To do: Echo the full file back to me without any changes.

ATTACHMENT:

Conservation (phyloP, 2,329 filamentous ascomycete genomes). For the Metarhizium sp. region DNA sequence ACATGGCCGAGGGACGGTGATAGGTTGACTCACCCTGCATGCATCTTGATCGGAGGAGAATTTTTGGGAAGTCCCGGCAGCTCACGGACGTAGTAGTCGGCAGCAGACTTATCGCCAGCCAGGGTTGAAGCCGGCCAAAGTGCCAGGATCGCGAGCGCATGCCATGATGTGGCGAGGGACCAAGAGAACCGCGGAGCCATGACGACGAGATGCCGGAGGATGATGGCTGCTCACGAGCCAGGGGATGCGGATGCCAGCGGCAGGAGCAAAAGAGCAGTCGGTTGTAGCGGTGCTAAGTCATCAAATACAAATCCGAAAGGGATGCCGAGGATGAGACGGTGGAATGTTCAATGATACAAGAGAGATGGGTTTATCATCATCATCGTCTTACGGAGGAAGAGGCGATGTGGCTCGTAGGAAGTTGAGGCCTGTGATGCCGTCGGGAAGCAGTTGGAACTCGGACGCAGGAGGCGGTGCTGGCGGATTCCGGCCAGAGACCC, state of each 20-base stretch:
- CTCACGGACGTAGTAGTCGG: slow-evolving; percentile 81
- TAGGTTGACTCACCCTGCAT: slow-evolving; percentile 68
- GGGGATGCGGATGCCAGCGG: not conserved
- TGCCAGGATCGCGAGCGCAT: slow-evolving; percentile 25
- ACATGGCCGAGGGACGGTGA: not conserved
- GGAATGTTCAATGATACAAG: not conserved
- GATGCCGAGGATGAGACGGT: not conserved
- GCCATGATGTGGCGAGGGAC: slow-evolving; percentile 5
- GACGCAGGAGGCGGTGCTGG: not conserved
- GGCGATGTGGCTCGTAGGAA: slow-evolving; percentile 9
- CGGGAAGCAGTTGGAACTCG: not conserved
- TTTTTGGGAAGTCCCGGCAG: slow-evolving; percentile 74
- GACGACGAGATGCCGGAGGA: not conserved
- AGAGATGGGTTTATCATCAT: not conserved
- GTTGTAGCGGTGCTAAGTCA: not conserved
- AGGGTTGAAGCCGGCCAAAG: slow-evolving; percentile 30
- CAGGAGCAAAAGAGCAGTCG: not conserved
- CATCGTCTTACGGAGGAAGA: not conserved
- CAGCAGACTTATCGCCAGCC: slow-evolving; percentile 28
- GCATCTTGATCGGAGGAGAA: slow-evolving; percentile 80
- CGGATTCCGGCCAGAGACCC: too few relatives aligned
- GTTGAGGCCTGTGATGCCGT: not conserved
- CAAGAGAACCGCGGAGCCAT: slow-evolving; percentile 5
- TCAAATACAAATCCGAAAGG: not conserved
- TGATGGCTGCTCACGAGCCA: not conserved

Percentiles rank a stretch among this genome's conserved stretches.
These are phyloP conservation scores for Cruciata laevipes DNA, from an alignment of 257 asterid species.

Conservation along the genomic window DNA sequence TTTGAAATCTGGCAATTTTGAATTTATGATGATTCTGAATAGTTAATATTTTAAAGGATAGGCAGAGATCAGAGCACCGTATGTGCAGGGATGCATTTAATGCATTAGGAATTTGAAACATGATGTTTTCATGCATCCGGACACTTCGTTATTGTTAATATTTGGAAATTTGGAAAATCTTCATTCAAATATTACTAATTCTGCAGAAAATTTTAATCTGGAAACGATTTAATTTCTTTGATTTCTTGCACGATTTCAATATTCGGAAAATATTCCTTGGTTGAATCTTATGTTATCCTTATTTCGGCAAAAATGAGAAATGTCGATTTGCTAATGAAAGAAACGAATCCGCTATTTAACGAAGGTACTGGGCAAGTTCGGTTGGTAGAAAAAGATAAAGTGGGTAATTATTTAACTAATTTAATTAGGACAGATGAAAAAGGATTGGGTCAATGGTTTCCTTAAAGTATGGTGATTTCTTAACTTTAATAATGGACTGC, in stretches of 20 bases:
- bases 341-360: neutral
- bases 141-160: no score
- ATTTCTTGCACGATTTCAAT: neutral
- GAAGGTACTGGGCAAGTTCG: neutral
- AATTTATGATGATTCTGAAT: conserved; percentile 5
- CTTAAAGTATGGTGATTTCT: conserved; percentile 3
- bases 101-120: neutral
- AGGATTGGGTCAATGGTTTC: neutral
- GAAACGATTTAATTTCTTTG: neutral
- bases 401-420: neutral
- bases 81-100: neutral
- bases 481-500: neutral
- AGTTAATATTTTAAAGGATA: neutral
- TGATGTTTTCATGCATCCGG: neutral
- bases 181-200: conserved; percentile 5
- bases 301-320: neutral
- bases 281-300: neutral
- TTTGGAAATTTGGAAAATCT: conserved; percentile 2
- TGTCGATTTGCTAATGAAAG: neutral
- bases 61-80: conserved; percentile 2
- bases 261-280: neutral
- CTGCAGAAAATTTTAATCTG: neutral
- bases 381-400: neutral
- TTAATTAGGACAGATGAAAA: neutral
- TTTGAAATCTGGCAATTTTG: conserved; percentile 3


Conservation (phyloP, 2,329 filamentous ascomycete genomes). For the Metarhizium sp. region DNA sequence ACATGGCCGAGGGACGGTGATAGGTTGACTCACCCTGCATGCATCTTGATCGGAGGAGAATTTTTGGGAAGTCCCGGCAGCTCACGGACGTAGTAGTCGGCAGCAGACTTATCGCCAGCCAGGGTTGAAGCCGGCCAAAGTGCCAGGATCGCGAGCGCATGCCATGATGTGGCGAGGGACCAAGAGAACCGCGGAGCCATGACGACGAGATGCCGGAGGATGATGGCTGCTCACGAGCCAGGGGATGCGGATGCCAGCGGCAGGAGCAAAAGAGCAGTCGGTTGTAGCGGTGCTAAGTCATCAAATACAAATCCGAAAGGGATGCCGAGGATGAGACGGTGGAATGTTCAATGATACAAGAGAGATGGGTTTATCATCATCATCGTCTTACGGAGGAAGAGGCGATGTGGCTCGTAGGAAGTTGAGGCCTGTGATGCCGTCGGGAAGCAGTTGGAACTCGGACGCAGGAGGCGGTGCTGGCGGATTCCGGCCAGAGACCC, state of each 20-base stretch:
- CTCACGGACGTAGTAGTCGG: slow-evolving; percentile 81
- TAGGTTGACTCACCCTGCAT: slow-evolving; percentile 68
- GGGGATGCGGATGCCAGCGG: not conserved
- TGCCAGGATCGCGAGCGCAT: slow-evolving; percentile 25
- ACATGGCCGAGGGACGGTGA: not conserved
- GGAATGTTCAATGATACAAG: not conserved
- GATGCCGAGGATGAGACGGT: not conserved
- GCCATGATGTGGCGAGGGAC: slow-evolving; percentile 5
- GACGCAGGAGGCGGTGCTGG: not conserved
- GGCGATGTGGCTCGTAGGAA: slow-evolving; percentile 9
- CGGGAAGCAGTTGGAACTCG: not conserved
- TTTTTGGGAAGTCCCGGCAG: slow-evolving; percentile 74
- GACGACGAGATGCCGGAGGA: not conserved
- AGAGATGGGTTTATCATCAT: not conserved
- GTTGTAGCGGTGCTAAGTCA: not conserved
- AGGGTTGAAGCCGGCCAAAG: slow-evolving; percentile 30
- CAGGAGCAAAAGAGCAGTCG: not conserved
- CATCGTCTTACGGAGGAAGA: not conserved
- CAGCAGACTTATCGCCAGCC: slow-evolving; percentile 28
- GCATCTTGATCGGAGGAGAA: slow-evolving; percentile 80
- CGGATTCCGGCCAGAGACCC: too few relatives aligned
- GTTGAGGCCTGTGATGCCGT: not conserved
- CAAGAGAACCGCGGAGCCAT: slow-evolving; percentile 5
- TCAAATACAAATCCGAAAGG: not conserved
- TGATGGCTGCTCACGAGCCA: not conserved

Percentiles rank a stretch among this genome's conserved stretches.
These are phyloP conservation scores for Cruciata laevipes DNA, from an alignment of 257 asterid species.

Conservation along the genomic window DNA sequence TTTGAAATCTGGCAATTTTGAATTTATGATGATTCTGAATAGTTAATATTTTAAAGGATAGGCAGAGATCAGAGCACCGTATGTGCAGGGATGCATTTAATGCATTAGGAATTTGAAACATGATGTTTTCATGCATCCGGACACTTCGTTATTGTTAATATTTGGAAATTTGGAAAATCTTCATTCAAATATTACTAATTCTGCAGAAAATTTTAATCTGGAAACGATTTAATTTCTTTGATTTCTTGCACGATTTCAATATTCGGAAAATATTCCTTGGTTGAATCTTATGTTATCCTTATTTCGGCAAAAATGAGAAATGTCGATTTGCTAATGAAAGAAACGAATCCGCTATTTAACGAAGGTACTGGGCAAGTTCGGTTGGTAGAAAAAGATAAAGTGGGTAATTATTTAACTAATTTAATTAGGACAGATGAAAAAGGATTGGGTCAATGGTTTCCTTAAAGTATGGTGATTTCTTAACTTTAATAATGGACTGC, in stretches of 20 bases:
- bases 341-360: neutral
- bases 141-160: no score
- ATTTCTTGCACGATTTCAAT: neutral
- GAAGGTACTGGGCAAGTTCG: neutral
- AATTTATGATGATTCTGAAT: conserved; percentile 5
- CTTAAAGTATGGTGATTTCT: conserved; percentile 3
- bases 101-120: neutral
- AGGATTGGGTCAATGGTTTC: neutral
- GAAACGATTTAATTTCTTTG: neutral
- bases 401-420: neutral
- bases 81-100: neutral
- bases 481-500: neutral
- AGTTAATATTTTAAAGGATA: neutral
- TGATGTTTTCATGCATCCGG: neutral
- bases 181-200: conserved; percentile 5
- bases 301-320: neutral
- bases 281-300: neutral
- TTTGGAAATTTGGAAAATCT: conserved; percentile 2
- TGTCGATTTGCTAATGAAAG: neutral
- bases 61-80: conserved; percentile 2
- bases 261-280: neutral
- CTGCAGAAAATTTTAATCTG: neutral
- bases 381-400: neutral
- TTAATTAGGACAGATGAAAA: neutral
- TTTGAAATCTGGCAATTTTG: conserved; percentile 3